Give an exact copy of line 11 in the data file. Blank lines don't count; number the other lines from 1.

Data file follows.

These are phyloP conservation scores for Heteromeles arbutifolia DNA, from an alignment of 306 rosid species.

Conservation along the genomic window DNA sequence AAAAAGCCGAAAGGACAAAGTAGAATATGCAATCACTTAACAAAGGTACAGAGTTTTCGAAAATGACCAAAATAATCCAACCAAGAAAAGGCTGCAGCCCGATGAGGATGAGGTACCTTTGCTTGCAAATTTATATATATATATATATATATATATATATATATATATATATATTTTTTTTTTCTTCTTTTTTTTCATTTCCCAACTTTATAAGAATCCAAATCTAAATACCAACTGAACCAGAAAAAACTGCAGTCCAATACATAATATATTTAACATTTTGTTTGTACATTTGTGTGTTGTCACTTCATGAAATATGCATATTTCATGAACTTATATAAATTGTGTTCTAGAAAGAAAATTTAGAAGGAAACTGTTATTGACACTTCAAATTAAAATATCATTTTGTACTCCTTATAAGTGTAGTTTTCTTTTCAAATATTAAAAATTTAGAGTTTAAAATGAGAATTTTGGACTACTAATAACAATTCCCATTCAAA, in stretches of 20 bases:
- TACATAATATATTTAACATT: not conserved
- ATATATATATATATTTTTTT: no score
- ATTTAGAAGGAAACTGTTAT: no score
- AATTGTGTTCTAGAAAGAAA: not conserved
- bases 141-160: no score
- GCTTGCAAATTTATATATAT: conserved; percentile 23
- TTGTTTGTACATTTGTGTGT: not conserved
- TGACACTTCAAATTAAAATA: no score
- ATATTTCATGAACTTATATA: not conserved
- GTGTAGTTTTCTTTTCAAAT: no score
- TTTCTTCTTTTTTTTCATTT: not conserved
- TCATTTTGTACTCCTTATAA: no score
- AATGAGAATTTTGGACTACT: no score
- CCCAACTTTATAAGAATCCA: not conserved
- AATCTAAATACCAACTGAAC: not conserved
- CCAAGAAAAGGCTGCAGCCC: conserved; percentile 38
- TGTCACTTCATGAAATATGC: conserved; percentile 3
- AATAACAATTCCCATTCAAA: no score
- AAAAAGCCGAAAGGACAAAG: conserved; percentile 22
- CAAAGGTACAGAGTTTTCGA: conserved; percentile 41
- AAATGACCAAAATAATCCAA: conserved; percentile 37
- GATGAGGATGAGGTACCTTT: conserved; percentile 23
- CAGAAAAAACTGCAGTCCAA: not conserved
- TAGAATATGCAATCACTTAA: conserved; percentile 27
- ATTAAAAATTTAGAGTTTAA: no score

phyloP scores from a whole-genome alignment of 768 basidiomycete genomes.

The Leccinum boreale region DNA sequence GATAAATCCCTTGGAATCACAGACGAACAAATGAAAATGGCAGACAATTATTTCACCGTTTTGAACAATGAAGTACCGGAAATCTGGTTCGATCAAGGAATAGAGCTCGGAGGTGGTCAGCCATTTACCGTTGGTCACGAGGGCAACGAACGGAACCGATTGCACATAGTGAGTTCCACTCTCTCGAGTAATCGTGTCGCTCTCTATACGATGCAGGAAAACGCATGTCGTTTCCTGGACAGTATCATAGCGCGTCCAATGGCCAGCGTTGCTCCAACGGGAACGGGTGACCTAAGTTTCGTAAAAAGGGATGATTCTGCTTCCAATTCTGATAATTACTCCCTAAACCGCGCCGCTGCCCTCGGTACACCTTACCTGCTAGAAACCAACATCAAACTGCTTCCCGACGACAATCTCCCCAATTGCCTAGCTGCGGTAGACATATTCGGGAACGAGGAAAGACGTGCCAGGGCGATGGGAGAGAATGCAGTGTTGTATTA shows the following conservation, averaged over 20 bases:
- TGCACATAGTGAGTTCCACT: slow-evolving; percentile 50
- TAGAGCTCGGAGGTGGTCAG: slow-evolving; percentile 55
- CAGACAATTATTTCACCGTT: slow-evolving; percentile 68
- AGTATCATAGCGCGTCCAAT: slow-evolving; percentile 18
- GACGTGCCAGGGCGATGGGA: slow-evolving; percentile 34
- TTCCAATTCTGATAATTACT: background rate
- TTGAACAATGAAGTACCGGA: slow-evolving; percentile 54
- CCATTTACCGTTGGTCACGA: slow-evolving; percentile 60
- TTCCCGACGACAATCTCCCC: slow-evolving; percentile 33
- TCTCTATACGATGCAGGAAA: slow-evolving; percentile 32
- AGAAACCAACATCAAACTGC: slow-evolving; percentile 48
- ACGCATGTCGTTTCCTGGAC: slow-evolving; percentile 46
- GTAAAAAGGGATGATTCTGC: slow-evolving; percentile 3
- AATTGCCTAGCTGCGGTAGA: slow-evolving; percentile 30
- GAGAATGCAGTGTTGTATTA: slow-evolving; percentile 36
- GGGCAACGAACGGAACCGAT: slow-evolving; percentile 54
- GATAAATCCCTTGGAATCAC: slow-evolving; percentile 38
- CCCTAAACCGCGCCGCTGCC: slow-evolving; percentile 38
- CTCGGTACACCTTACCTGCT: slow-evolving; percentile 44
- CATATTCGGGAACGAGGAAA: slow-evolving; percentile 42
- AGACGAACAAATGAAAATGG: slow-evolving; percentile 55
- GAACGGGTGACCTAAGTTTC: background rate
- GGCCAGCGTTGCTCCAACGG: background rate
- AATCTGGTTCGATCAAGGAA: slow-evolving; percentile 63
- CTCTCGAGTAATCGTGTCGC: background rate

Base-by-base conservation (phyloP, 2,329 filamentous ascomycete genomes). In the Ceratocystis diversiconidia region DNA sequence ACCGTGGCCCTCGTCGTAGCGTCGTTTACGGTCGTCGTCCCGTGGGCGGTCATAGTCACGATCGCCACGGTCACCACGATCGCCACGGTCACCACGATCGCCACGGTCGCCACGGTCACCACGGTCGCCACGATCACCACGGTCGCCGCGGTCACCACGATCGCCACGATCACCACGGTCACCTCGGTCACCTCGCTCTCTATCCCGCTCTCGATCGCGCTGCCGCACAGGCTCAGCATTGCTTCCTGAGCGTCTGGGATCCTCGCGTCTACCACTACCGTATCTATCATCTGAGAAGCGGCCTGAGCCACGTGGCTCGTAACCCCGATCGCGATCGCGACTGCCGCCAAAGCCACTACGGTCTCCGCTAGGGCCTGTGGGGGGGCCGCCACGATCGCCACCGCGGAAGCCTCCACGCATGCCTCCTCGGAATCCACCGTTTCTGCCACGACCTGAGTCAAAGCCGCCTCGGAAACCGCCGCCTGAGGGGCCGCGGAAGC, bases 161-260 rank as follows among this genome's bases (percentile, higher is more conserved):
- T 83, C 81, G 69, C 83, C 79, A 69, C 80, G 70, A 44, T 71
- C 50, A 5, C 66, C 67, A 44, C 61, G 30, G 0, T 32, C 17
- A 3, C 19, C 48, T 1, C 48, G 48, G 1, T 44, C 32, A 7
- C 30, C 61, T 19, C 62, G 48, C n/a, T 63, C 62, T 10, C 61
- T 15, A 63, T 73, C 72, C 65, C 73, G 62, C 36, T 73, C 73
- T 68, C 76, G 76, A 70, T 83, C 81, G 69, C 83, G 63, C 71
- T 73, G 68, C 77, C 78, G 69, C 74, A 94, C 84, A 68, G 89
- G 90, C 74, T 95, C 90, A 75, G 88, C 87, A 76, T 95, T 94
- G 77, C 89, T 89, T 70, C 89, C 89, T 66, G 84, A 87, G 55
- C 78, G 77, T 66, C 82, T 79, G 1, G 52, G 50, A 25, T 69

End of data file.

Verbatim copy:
- ATATTTCATGAACTTATATA: not conserved